While this article deals with genetics instead of more direct biological mechanisms, it raises an interesting question. When the differentiation between ‘psychological condition’ and ‘medical illness’ will finally be dropped? I’m not saying that psychopharmacology is the best answer at the moment (it’s currently a sledgehammer), but eventually, both the medical and psychological professions are going to have to realize that behaviors have a physiological basis.
Yet, that doesn’t mean that behaviors can be excused based on biology. We are humans after all, with intellect that takes into account sociological impetuses as well as personal well-being. Both things can go against what humans are biologically set up for. It would seem that polygamy is biologically preferred and evolutionarily advantageous, yet for sociological reasons, it’s probably best if a small number of men aren’t taking up all the potential wives, leaving a group of very unhappy men. And while my genes clearly state that I should be a good 50 pounds heavier than I am, it’s in my best interest to keep my weight lower than that. I can choose to limit what I eat and how active I am.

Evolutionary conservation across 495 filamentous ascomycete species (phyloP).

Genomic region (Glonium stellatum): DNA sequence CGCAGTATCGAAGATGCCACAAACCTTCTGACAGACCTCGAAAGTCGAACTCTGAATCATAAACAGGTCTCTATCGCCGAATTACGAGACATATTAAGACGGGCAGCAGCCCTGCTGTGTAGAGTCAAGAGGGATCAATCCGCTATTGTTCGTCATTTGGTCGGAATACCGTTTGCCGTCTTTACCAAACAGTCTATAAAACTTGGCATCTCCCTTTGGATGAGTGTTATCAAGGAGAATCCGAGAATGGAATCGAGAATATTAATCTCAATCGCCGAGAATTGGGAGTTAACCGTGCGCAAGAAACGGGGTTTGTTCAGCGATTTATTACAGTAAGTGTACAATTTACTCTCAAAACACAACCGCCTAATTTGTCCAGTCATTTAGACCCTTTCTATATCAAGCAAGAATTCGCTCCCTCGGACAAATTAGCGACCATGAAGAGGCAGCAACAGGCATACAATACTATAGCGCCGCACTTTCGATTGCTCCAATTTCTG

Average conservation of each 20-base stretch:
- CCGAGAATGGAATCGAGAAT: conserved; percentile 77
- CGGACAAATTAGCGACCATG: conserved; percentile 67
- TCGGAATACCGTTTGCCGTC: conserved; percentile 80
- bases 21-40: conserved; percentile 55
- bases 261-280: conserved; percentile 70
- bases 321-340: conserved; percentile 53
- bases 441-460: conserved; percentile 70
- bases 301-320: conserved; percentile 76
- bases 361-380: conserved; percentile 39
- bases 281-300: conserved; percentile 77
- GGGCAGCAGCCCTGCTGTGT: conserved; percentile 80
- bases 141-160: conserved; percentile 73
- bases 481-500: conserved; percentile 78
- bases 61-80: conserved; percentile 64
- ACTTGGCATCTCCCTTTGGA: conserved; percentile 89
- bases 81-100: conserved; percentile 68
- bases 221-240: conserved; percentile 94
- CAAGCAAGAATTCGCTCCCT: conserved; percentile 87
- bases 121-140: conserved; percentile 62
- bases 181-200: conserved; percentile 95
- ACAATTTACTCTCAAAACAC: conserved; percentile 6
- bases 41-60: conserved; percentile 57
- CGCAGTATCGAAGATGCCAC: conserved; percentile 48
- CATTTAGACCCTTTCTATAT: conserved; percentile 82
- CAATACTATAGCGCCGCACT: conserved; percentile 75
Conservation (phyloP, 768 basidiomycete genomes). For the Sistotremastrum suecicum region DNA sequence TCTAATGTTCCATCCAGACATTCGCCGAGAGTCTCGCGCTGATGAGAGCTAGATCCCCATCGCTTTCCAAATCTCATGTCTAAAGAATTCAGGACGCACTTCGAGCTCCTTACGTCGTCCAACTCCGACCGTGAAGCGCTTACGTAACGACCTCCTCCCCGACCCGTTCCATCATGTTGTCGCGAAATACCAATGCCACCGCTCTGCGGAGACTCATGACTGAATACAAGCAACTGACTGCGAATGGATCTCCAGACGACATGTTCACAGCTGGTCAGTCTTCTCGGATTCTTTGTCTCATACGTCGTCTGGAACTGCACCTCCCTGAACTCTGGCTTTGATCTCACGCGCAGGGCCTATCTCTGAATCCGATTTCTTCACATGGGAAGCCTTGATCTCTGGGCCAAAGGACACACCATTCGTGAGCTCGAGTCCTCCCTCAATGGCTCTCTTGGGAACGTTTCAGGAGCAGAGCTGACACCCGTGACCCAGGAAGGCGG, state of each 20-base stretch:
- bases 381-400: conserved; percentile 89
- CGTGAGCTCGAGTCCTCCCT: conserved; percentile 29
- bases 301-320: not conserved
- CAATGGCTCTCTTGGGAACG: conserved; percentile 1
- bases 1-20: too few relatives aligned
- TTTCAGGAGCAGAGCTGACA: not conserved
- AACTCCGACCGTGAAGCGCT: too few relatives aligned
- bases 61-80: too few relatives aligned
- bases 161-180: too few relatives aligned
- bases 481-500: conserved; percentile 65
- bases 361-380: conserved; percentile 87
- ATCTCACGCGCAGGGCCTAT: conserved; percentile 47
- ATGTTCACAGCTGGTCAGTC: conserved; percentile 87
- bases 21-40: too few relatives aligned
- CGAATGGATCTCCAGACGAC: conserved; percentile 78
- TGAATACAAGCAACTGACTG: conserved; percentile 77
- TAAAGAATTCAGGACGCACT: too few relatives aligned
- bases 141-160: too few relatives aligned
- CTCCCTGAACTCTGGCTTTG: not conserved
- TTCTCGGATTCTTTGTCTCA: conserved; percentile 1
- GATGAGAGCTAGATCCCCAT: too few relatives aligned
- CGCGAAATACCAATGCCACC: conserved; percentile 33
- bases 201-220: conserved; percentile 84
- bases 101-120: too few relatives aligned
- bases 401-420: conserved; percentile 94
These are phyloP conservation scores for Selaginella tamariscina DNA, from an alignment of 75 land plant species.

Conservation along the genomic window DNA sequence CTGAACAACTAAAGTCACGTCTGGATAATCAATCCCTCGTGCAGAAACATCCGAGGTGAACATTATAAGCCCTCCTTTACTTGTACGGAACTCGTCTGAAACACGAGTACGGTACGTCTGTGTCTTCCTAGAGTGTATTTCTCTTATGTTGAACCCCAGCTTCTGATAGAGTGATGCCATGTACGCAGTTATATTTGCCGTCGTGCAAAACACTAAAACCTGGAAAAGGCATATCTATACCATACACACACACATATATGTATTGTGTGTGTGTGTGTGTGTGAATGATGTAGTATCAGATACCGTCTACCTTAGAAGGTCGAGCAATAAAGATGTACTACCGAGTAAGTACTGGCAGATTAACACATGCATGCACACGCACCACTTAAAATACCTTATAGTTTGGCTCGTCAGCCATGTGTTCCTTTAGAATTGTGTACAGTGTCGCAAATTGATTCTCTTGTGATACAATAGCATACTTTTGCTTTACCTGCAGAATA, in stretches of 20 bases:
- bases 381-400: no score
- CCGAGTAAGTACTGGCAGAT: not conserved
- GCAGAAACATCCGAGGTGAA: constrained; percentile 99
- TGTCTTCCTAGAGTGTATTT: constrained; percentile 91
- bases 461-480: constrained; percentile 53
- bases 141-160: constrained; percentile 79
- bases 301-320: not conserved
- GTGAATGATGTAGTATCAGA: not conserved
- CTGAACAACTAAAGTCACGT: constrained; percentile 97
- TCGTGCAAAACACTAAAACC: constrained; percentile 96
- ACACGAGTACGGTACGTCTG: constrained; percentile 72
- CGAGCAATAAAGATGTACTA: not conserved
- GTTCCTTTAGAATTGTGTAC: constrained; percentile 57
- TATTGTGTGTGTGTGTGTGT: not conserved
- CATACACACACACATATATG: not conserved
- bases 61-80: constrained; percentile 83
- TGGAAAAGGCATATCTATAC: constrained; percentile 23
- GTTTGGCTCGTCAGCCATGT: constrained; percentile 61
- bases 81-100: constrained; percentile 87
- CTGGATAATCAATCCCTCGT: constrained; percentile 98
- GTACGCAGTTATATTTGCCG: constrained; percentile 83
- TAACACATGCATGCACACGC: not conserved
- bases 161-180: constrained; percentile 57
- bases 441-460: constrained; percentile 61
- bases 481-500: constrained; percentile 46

Behavior can be manipulated without the use of psychotropic drugs, and the more we learn about the physical mechanisms behind behavior, the better the physical treatments will become. It just going to be interesting to see where the middle ground occurs.
Thought this was interesting and apropos to the above:
The secret to long life may not be in the genes | Think Gene
It also remind me of how much of a wuss I am:
The article underlines the fact that until the age of 102, the man cycled every day and looked after the family orchard.